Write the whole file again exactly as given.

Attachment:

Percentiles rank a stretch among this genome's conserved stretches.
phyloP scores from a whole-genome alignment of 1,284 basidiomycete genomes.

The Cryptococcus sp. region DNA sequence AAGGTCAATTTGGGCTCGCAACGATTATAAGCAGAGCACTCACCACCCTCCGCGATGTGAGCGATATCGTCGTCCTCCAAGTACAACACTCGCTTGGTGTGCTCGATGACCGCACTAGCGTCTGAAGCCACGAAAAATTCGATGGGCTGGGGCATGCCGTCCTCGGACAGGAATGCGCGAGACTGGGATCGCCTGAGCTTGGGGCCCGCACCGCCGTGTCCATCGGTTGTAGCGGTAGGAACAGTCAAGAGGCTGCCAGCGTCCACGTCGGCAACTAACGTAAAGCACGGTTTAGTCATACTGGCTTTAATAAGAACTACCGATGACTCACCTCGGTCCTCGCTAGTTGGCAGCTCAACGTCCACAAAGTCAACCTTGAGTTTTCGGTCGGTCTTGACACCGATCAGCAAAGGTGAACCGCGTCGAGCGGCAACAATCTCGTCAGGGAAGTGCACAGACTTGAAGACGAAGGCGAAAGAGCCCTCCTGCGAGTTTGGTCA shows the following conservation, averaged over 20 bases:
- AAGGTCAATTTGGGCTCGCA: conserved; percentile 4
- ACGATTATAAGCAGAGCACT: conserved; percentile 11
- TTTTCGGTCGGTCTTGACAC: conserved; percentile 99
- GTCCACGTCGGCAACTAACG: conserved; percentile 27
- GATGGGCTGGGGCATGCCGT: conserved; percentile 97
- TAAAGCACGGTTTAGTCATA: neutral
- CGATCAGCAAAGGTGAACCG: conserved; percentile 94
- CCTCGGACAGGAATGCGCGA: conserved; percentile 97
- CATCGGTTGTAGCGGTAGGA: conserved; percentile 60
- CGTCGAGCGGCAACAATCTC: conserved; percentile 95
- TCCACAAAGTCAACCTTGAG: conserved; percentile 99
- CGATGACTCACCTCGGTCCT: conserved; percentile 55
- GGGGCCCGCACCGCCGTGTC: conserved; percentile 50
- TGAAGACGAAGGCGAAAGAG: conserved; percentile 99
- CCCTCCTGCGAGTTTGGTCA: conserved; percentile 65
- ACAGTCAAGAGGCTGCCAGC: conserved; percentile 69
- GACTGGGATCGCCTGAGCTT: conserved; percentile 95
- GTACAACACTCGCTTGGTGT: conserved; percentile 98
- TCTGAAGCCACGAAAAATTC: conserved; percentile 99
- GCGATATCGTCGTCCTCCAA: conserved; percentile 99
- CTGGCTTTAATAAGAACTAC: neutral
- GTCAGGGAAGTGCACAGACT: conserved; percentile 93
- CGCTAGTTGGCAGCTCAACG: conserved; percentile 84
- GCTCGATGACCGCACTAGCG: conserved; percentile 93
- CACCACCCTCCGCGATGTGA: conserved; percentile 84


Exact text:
Percentiles rank a stretch among this genome's conserved stretches.
phyloP scores from a whole-genome alignment of 1,284 basidiomycete genomes.

The Cryptococcus sp. region DNA sequence AAGGTCAATTTGGGCTCGCAACGATTATAAGCAGAGCACTCACCACCCTCCGCGATGTGAGCGATATCGTCGTCCTCCAAGTACAACACTCGCTTGGTGTGCTCGATGACCGCACTAGCGTCTGAAGCCACGAAAAATTCGATGGGCTGGGGCATGCCGTCCTCGGACAGGAATGCGCGAGACTGGGATCGCCTGAGCTTGGGGCCCGCACCGCCGTGTCCATCGGTTGTAGCGGTAGGAACAGTCAAGAGGCTGCCAGCGTCCACGTCGGCAACTAACGTAAAGCACGGTTTAGTCATACTGGCTTTAATAAGAACTACCGATGACTCACCTCGGTCCTCGCTAGTTGGCAGCTCAACGTCCACAAAGTCAACCTTGAGTTTTCGGTCGGTCTTGACACCGATCAGCAAAGGTGAACCGCGTCGAGCGGCAACAATCTCGTCAGGGAAGTGCACAGACTTGAAGACGAAGGCGAAAGAGCCCTCCTGCGAGTTTGGTCA shows the following conservation, averaged over 20 bases:
- AAGGTCAATTTGGGCTCGCA: conserved; percentile 4
- ACGATTATAAGCAGAGCACT: conserved; percentile 11
- TTTTCGGTCGGTCTTGACAC: conserved; percentile 99
- GTCCACGTCGGCAACTAACG: conserved; percentile 27
- GATGGGCTGGGGCATGCCGT: conserved; percentile 97
- TAAAGCACGGTTTAGTCATA: neutral
- CGATCAGCAAAGGTGAACCG: conserved; percentile 94
- CCTCGGACAGGAATGCGCGA: conserved; percentile 97
- CATCGGTTGTAGCGGTAGGA: conserved; percentile 60
- CGTCGAGCGGCAACAATCTC: conserved; percentile 95
- TCCACAAAGTCAACCTTGAG: conserved; percentile 99
- CGATGACTCACCTCGGTCCT: conserved; percentile 55
- GGGGCCCGCACCGCCGTGTC: conserved; percentile 50
- TGAAGACGAAGGCGAAAGAG: conserved; percentile 99
- CCCTCCTGCGAGTTTGGTCA: conserved; percentile 65
- ACAGTCAAGAGGCTGCCAGC: conserved; percentile 69
- GACTGGGATCGCCTGAGCTT: conserved; percentile 95
- GTACAACACTCGCTTGGTGT: conserved; percentile 98
- TCTGAAGCCACGAAAAATTC: conserved; percentile 99
- GCGATATCGTCGTCCTCCAA: conserved; percentile 99
- CTGGCTTTAATAAGAACTAC: neutral
- GTCAGGGAAGTGCACAGACT: conserved; percentile 93
- CGCTAGTTGGCAGCTCAACG: conserved; percentile 84
- GCTCGATGACCGCACTAGCG: conserved; percentile 93
- CACCACCCTCCGCGATGTGA: conserved; percentile 84